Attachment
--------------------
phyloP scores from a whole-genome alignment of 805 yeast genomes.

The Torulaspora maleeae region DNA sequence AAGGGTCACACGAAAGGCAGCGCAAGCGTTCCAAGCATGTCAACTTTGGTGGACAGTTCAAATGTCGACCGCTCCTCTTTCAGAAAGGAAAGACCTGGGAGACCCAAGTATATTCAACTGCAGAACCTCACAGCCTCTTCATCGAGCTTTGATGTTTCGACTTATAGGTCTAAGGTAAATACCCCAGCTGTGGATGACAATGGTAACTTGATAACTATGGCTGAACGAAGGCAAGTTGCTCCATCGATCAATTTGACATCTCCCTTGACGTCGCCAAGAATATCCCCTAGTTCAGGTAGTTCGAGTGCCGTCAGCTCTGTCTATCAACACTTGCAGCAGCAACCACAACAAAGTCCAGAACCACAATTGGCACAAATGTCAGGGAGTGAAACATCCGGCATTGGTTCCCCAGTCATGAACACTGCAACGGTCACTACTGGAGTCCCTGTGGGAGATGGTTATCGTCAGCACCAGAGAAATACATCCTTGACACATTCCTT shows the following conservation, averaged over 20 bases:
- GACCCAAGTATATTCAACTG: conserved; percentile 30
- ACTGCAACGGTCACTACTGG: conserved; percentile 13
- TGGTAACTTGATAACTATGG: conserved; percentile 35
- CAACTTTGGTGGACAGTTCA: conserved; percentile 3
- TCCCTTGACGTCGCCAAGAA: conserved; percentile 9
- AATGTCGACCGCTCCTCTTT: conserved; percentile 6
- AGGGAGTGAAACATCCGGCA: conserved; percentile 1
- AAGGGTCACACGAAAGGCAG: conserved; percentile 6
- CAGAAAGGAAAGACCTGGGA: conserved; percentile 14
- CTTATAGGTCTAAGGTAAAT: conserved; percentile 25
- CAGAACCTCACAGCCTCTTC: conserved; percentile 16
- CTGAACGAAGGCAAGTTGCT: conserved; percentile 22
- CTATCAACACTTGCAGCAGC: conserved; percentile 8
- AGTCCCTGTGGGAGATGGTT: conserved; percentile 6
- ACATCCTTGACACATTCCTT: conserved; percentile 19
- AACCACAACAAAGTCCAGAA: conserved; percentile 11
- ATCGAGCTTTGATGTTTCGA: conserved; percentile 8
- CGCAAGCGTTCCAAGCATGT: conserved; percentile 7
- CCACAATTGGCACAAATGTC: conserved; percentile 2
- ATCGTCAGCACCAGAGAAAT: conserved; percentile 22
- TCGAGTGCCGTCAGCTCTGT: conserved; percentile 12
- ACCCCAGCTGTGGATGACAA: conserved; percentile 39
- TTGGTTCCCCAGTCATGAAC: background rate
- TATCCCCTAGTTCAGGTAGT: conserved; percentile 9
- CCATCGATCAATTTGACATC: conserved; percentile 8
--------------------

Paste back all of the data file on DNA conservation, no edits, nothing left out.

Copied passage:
phyloP scores from a whole-genome alignment of 805 yeast genomes.

The Torulaspora maleeae region DNA sequence AAGGGTCACACGAAAGGCAGCGCAAGCGTTCCAAGCATGTCAACTTTGGTGGACAGTTCAAATGTCGACCGCTCCTCTTTCAGAAAGGAAAGACCTGGGAGACCCAAGTATATTCAACTGCAGAACCTCACAGCCTCTTCATCGAGCTTTGATGTTTCGACTTATAGGTCTAAGGTAAATACCCCAGCTGTGGATGACAATGGTAACTTGATAACTATGGCTGAACGAAGGCAAGTTGCTCCATCGATCAATTTGACATCTCCCTTGACGTCGCCAAGAATATCCCCTAGTTCAGGTAGTTCGAGTGCCGTCAGCTCTGTCTATCAACACTTGCAGCAGCAACCACAACAAAGTCCAGAACCACAATTGGCACAAATGTCAGGGAGTGAAACATCCGGCATTGGTTCCCCAGTCATGAACACTGCAACGGTCACTACTGGAGTCCCTGTGGGAGATGGTTATCGTCAGCACCAGAGAAATACATCCTTGACACATTCCTT shows the following conservation, averaged over 20 bases:
- GACCCAAGTATATTCAACTG: conserved; percentile 30
- ACTGCAACGGTCACTACTGG: conserved; percentile 13
- TGGTAACTTGATAACTATGG: conserved; percentile 35
- CAACTTTGGTGGACAGTTCA: conserved; percentile 3
- TCCCTTGACGTCGCCAAGAA: conserved; percentile 9
- AATGTCGACCGCTCCTCTTT: conserved; percentile 6
- AGGGAGTGAAACATCCGGCA: conserved; percentile 1
- AAGGGTCACACGAAAGGCAG: conserved; percentile 6
- CAGAAAGGAAAGACCTGGGA: conserved; percentile 14
- CTTATAGGTCTAAGGTAAAT: conserved; percentile 25
- CAGAACCTCACAGCCTCTTC: conserved; percentile 16
- CTGAACGAAGGCAAGTTGCT: conserved; percentile 22
- CTATCAACACTTGCAGCAGC: conserved; percentile 8
- AGTCCCTGTGGGAGATGGTT: conserved; percentile 6
- ACATCCTTGACACATTCCTT: conserved; percentile 19
- AACCACAACAAAGTCCAGAA: conserved; percentile 11
- ATCGAGCTTTGATGTTTCGA: conserved; percentile 8
- CGCAAGCGTTCCAAGCATGT: conserved; percentile 7
- CCACAATTGGCACAAATGTC: conserved; percentile 2
- ATCGTCAGCACCAGAGAAAT: conserved; percentile 22
- TCGAGTGCCGTCAGCTCTGT: conserved; percentile 12
- ACCCCAGCTGTGGATGACAA: conserved; percentile 39
- TTGGTTCCCCAGTCATGAAC: background rate
- TATCCCCTAGTTCAGGTAGT: conserved; percentile 9
- CCATCGATCAATTTGACATC: conserved; percentile 8